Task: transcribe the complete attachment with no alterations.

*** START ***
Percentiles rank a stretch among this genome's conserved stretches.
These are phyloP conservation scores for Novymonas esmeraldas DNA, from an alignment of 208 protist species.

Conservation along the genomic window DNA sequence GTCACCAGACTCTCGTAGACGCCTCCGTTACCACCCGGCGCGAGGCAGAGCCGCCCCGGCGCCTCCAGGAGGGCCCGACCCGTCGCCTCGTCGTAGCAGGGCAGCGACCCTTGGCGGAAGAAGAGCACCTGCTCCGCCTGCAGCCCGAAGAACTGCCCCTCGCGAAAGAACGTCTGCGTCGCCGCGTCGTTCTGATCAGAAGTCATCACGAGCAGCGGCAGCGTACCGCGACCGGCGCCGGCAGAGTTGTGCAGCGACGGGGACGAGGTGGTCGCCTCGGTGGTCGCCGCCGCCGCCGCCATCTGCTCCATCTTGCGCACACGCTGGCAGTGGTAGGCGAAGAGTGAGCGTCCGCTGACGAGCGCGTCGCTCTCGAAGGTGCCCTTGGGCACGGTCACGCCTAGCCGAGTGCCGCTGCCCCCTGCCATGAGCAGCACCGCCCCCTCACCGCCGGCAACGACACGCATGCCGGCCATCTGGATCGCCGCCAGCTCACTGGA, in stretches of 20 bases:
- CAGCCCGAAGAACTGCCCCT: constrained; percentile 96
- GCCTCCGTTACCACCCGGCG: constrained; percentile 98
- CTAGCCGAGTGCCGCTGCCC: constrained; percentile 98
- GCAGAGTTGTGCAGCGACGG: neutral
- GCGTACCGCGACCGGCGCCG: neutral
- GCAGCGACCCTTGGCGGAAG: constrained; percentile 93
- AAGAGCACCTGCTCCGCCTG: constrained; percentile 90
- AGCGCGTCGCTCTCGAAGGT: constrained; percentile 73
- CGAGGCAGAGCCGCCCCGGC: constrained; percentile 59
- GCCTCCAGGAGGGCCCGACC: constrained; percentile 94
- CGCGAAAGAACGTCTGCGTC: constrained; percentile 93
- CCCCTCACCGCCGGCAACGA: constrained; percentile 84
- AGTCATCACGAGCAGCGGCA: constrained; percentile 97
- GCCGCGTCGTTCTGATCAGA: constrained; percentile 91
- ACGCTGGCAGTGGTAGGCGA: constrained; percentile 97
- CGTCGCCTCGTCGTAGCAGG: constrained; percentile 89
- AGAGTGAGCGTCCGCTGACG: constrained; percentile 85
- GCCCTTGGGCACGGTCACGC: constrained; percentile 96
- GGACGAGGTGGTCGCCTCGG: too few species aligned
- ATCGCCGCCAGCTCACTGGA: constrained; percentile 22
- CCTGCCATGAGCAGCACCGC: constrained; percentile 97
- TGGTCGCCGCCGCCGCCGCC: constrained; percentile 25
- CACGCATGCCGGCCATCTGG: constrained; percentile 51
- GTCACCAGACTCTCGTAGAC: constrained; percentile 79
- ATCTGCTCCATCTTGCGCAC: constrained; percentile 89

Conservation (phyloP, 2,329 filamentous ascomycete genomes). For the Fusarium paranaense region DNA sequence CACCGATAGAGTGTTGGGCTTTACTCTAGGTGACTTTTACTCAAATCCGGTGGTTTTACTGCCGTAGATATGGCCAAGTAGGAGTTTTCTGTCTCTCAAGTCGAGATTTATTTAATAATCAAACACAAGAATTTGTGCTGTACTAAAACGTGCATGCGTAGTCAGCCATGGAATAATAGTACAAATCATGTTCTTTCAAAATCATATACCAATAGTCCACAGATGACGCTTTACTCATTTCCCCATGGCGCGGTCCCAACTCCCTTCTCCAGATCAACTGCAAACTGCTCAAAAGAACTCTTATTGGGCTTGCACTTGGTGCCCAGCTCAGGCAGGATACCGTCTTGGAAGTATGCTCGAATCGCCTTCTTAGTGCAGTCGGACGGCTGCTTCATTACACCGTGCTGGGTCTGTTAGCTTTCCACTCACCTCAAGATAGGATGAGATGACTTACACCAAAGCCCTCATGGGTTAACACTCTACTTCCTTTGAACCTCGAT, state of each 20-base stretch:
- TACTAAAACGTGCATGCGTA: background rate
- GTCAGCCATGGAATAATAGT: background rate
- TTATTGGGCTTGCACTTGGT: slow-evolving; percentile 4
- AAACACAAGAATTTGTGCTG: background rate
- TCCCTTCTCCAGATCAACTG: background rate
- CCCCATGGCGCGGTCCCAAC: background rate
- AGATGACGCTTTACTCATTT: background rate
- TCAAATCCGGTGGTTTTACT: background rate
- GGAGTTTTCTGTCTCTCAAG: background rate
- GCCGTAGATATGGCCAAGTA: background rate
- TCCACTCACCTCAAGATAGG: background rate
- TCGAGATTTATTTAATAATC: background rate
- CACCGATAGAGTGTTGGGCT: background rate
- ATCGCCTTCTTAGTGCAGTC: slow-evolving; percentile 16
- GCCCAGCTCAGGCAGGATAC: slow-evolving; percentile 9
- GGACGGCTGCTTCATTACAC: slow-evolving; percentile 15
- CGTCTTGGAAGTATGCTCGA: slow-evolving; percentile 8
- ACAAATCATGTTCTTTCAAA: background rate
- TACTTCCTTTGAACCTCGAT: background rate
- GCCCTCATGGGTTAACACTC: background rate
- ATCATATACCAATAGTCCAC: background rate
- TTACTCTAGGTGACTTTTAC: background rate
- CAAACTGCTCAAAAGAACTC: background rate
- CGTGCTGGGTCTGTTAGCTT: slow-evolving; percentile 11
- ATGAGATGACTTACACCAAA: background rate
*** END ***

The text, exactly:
Percentiles rank a stretch among this genome's conserved stretches.
These are phyloP conservation scores for Novymonas esmeraldas DNA, from an alignment of 208 protist species.

Conservation along the genomic window DNA sequence GTCACCAGACTCTCGTAGACGCCTCCGTTACCACCCGGCGCGAGGCAGAGCCGCCCCGGCGCCTCCAGGAGGGCCCGACCCGTCGCCTCGTCGTAGCAGGGCAGCGACCCTTGGCGGAAGAAGAGCACCTGCTCCGCCTGCAGCCCGAAGAACTGCCCCTCGCGAAAGAACGTCTGCGTCGCCGCGTCGTTCTGATCAGAAGTCATCACGAGCAGCGGCAGCGTACCGCGACCGGCGCCGGCAGAGTTGTGCAGCGACGGGGACGAGGTGGTCGCCTCGGTGGTCGCCGCCGCCGCCGCCATCTGCTCCATCTTGCGCACACGCTGGCAGTGGTAGGCGAAGAGTGAGCGTCCGCTGACGAGCGCGTCGCTCTCGAAGGTGCCCTTGGGCACGGTCACGCCTAGCCGAGTGCCGCTGCCCCCTGCCATGAGCAGCACCGCCCCCTCACCGCCGGCAACGACACGCATGCCGGCCATCTGGATCGCCGCCAGCTCACTGGA, in stretches of 20 bases:
- CAGCCCGAAGAACTGCCCCT: constrained; percentile 96
- GCCTCCGTTACCACCCGGCG: constrained; percentile 98
- CTAGCCGAGTGCCGCTGCCC: constrained; percentile 98
- GCAGAGTTGTGCAGCGACGG: neutral
- GCGTACCGCGACCGGCGCCG: neutral
- GCAGCGACCCTTGGCGGAAG: constrained; percentile 93
- AAGAGCACCTGCTCCGCCTG: constrained; percentile 90
- AGCGCGTCGCTCTCGAAGGT: constrained; percentile 73
- CGAGGCAGAGCCGCCCCGGC: constrained; percentile 59
- GCCTCCAGGAGGGCCCGACC: constrained; percentile 94
- CGCGAAAGAACGTCTGCGTC: constrained; percentile 93
- CCCCTCACCGCCGGCAACGA: constrained; percentile 84
- AGTCATCACGAGCAGCGGCA: constrained; percentile 97
- GCCGCGTCGTTCTGATCAGA: constrained; percentile 91
- ACGCTGGCAGTGGTAGGCGA: constrained; percentile 97
- CGTCGCCTCGTCGTAGCAGG: constrained; percentile 89
- AGAGTGAGCGTCCGCTGACG: constrained; percentile 85
- GCCCTTGGGCACGGTCACGC: constrained; percentile 96
- GGACGAGGTGGTCGCCTCGG: too few species aligned
- ATCGCCGCCAGCTCACTGGA: constrained; percentile 22
- CCTGCCATGAGCAGCACCGC: constrained; percentile 97
- TGGTCGCCGCCGCCGCCGCC: constrained; percentile 25
- CACGCATGCCGGCCATCTGG: constrained; percentile 51
- GTCACCAGACTCTCGTAGAC: constrained; percentile 79
- ATCTGCTCCATCTTGCGCAC: constrained; percentile 89

Conservation (phyloP, 2,329 filamentous ascomycete genomes). For the Fusarium paranaense region DNA sequence CACCGATAGAGTGTTGGGCTTTACTCTAGGTGACTTTTACTCAAATCCGGTGGTTTTACTGCCGTAGATATGGCCAAGTAGGAGTTTTCTGTCTCTCAAGTCGAGATTTATTTAATAATCAAACACAAGAATTTGTGCTGTACTAAAACGTGCATGCGTAGTCAGCCATGGAATAATAGTACAAATCATGTTCTTTCAAAATCATATACCAATAGTCCACAGATGACGCTTTACTCATTTCCCCATGGCGCGGTCCCAACTCCCTTCTCCAGATCAACTGCAAACTGCTCAAAAGAACTCTTATTGGGCTTGCACTTGGTGCCCAGCTCAGGCAGGATACCGTCTTGGAAGTATGCTCGAATCGCCTTCTTAGTGCAGTCGGACGGCTGCTTCATTACACCGTGCTGGGTCTGTTAGCTTTCCACTCACCTCAAGATAGGATGAGATGACTTACACCAAAGCCCTCATGGGTTAACACTCTACTTCCTTTGAACCTCGAT, state of each 20-base stretch:
- TACTAAAACGTGCATGCGTA: background rate
- GTCAGCCATGGAATAATAGT: background rate
- TTATTGGGCTTGCACTTGGT: slow-evolving; percentile 4
- AAACACAAGAATTTGTGCTG: background rate
- TCCCTTCTCCAGATCAACTG: background rate
- CCCCATGGCGCGGTCCCAAC: background rate
- AGATGACGCTTTACTCATTT: background rate
- TCAAATCCGGTGGTTTTACT: background rate
- GGAGTTTTCTGTCTCTCAAG: background rate
- GCCGTAGATATGGCCAAGTA: background rate
- TCCACTCACCTCAAGATAGG: background rate
- TCGAGATTTATTTAATAATC: background rate
- CACCGATAGAGTGTTGGGCT: background rate
- ATCGCCTTCTTAGTGCAGTC: slow-evolving; percentile 16
- GCCCAGCTCAGGCAGGATAC: slow-evolving; percentile 9
- GGACGGCTGCTTCATTACAC: slow-evolving; percentile 15
- CGTCTTGGAAGTATGCTCGA: slow-evolving; percentile 8
- ACAAATCATGTTCTTTCAAA: background rate
- TACTTCCTTTGAACCTCGAT: background rate
- GCCCTCATGGGTTAACACTC: background rate
- ATCATATACCAATAGTCCAC: background rate
- TTACTCTAGGTGACTTTTAC: background rate
- CAAACTGCTCAAAAGAACTC: background rate
- CGTGCTGGGTCTGTTAGCTT: slow-evolving; percentile 11
- ATGAGATGACTTACACCAAA: background rate